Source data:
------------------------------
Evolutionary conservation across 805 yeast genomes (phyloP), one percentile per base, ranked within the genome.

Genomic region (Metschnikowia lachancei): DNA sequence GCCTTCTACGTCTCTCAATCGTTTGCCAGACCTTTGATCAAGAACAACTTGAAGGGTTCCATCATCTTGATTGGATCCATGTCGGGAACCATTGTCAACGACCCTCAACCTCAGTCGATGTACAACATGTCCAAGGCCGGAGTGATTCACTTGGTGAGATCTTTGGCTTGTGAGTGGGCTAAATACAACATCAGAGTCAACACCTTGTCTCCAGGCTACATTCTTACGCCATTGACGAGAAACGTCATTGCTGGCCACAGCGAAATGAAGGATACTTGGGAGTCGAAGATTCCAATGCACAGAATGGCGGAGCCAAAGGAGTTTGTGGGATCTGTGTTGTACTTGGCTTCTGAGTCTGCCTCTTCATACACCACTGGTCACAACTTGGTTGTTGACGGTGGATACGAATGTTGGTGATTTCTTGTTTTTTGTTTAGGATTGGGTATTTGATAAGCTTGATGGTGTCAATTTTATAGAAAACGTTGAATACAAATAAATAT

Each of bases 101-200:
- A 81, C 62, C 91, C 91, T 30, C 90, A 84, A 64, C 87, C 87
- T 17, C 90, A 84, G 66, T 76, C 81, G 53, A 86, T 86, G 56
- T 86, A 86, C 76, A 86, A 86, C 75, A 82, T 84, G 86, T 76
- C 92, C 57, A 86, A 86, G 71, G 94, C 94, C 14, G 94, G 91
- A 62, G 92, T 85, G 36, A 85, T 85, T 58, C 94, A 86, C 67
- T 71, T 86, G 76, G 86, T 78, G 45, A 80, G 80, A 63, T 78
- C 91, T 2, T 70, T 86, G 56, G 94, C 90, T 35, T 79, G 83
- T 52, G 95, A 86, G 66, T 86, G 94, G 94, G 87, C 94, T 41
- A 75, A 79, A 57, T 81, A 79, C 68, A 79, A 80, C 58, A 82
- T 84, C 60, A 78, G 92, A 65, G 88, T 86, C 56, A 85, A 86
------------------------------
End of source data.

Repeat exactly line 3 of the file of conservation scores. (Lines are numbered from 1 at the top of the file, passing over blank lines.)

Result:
Each of bases 101-200: